Tristram Shandy: Live in London! Back

Laurence Sterne’s best-known novel, The Life and Opinions of Tristram Shandy, Gentleman is famously unadaptable, which makes it as appealing to a certain type of ambitious director as a red flag to a bull. Here, in Tristram Shandy: Live at London!, writer and director Will Dalrymple unquestionably rises to the challenge, creating an unpolished but lively production, which captures the spirit of the original without being burdened by reproducing the narrative exactly. The novel, ostensibly an autobiography of the titular figure, was serialised in nine volumes between 1759 and 1767 is often more ‘opinions’ than ‘life’. It is notable for its digressive style and non-linear narration. In adapting the work, Dalrymple has been economical with plot, characters and setting, focusing principally on the episodes surrounding Tristram’s conception and birth, as well as his quixotic Uncle Toby’s affair with the Widow Wadman. This pared down version works well, subtly highlighting the innovative elements of the book for an audience who may be less familiar with it, while offering plenty of witty stylistic parallels for those in the know.

The main novelty here is to frame the play as a modern-day book tour presentation. Two scenes appear on the stage side-by-side. The main narrative of life in the eighteenth century is enacted centre stage, while, downstage right in the twenty first century, a critic, Alice (Inge-Vera Lipsius), discusses the work in Radio 4 or literary festival style with Tristram (Tim Atkin) who has apparently time travelled from the past. At first this convention seems a bit contrived, but the viewer warms to Alice, who often voices the reaction the reader might have while taking in the novel. She is from time to time testy, impatient or amused by Tristram’s much-vaunted opinions, and always eager to move the story along when digression becomes overwhelming. This also provides space to update the story, bringing the societal critique of the novel into the twenty-first century by poking fun at everything from Doctor Who to the John Lewis Christmas advert. Interview and historical narrative often appear on stage at the same time, and the play thus offers a juxtaposition of literary adaptation and contemporary cultural commentary. The language too, in both the modern and historical scenes, interweaves diction and form from both the eighteenth and twenty-first centuries. Though this blend of style and narrative structure requires a careful balancing act, it is a decision largely vindicated by knowledgeable and amusing writing.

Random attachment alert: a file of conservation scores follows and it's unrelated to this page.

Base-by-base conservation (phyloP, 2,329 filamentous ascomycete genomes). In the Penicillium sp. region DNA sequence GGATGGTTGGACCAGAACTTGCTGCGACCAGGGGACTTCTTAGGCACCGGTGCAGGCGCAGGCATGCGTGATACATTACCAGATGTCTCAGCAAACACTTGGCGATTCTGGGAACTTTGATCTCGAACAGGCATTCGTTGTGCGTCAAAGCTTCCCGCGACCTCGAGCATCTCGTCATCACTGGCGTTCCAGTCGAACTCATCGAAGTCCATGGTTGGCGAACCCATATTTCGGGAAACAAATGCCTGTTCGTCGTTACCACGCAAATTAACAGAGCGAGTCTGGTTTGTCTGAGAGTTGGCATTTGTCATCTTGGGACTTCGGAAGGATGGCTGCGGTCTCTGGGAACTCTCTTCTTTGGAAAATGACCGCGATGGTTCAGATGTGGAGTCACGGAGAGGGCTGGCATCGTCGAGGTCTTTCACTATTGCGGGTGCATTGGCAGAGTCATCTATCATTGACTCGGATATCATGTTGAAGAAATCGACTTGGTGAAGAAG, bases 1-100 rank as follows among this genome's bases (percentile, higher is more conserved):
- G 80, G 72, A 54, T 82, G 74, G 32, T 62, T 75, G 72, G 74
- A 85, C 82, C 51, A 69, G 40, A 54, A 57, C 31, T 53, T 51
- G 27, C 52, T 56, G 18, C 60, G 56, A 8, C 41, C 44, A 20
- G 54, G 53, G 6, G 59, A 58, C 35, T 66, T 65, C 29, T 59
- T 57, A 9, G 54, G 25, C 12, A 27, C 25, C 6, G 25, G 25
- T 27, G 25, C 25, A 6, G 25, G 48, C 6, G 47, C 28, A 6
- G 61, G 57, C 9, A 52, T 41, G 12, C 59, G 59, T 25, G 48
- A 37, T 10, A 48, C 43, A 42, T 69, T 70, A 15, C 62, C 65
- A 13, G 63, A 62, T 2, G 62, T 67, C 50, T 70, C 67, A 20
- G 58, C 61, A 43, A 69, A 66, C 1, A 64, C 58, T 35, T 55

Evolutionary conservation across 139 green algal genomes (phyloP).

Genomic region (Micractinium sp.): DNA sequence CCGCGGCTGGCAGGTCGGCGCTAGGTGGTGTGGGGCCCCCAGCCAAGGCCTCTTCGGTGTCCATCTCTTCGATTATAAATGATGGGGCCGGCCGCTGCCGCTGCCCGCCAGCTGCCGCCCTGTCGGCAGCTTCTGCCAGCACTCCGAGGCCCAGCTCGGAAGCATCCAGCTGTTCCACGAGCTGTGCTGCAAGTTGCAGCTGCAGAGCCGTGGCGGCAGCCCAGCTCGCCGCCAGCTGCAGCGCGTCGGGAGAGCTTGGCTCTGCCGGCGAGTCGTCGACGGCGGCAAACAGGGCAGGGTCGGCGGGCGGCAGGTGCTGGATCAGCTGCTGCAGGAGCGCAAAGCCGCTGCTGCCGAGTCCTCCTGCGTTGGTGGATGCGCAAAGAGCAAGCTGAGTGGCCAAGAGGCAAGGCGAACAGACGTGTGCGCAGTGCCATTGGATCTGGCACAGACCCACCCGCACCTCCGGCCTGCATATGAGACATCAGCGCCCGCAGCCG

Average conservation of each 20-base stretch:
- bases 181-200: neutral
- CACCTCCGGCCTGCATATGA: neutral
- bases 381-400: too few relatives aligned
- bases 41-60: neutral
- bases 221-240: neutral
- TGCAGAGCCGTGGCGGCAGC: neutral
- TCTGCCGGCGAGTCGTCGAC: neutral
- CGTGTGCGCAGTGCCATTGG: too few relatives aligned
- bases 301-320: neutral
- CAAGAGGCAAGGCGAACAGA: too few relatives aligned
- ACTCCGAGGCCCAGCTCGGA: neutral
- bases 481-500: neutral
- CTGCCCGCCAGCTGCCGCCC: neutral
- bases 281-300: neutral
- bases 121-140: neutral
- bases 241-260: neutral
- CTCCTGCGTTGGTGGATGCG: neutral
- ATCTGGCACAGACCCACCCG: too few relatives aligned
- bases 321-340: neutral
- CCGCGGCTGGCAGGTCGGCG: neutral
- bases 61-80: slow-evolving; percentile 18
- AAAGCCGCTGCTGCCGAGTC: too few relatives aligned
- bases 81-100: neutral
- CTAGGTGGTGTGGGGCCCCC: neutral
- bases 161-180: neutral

In keeping with the form of an interview or a book reading, much of the action onstage is narrated by voiceover. Though this highlights the supremacy of the author’s voice, an important theme in the novel itself, at times it reduces the actors to little more than pantomime players, giving performances that are hammy and fun, but not necessarily rounded or revealing. They are often left to simply mime the action rather than providing exposition. Nevertheless, some stand out, with Sam Lamont as father Walter Shandy, Toby Waterworth as long-suffering servant Obadiah, and Rhiannon Shaw, lady’s maid to Widow Wadman, who all temper the comedy with a touch of human realism. Others, however, struggle with the crisp diction and precise delivery required by the pace of the writing, with details occasionally lost in the telling. Atkin gives a fine performance as a witty but warm Tristram. However, he is dressed more like a mid-Victorian merchant capitalist than an eighteenth-century landed Yorkshire squire. The wigs too can be a distraction, intended as a useful shorthand to indicate time and status, but more often than not falling in the faces of those wearing them. The set, however, reduced to bedroom and sitting room plus interview chairs, is cleverly handled, emphasising the domestic, dynastic nature of the drama that unfolds within it.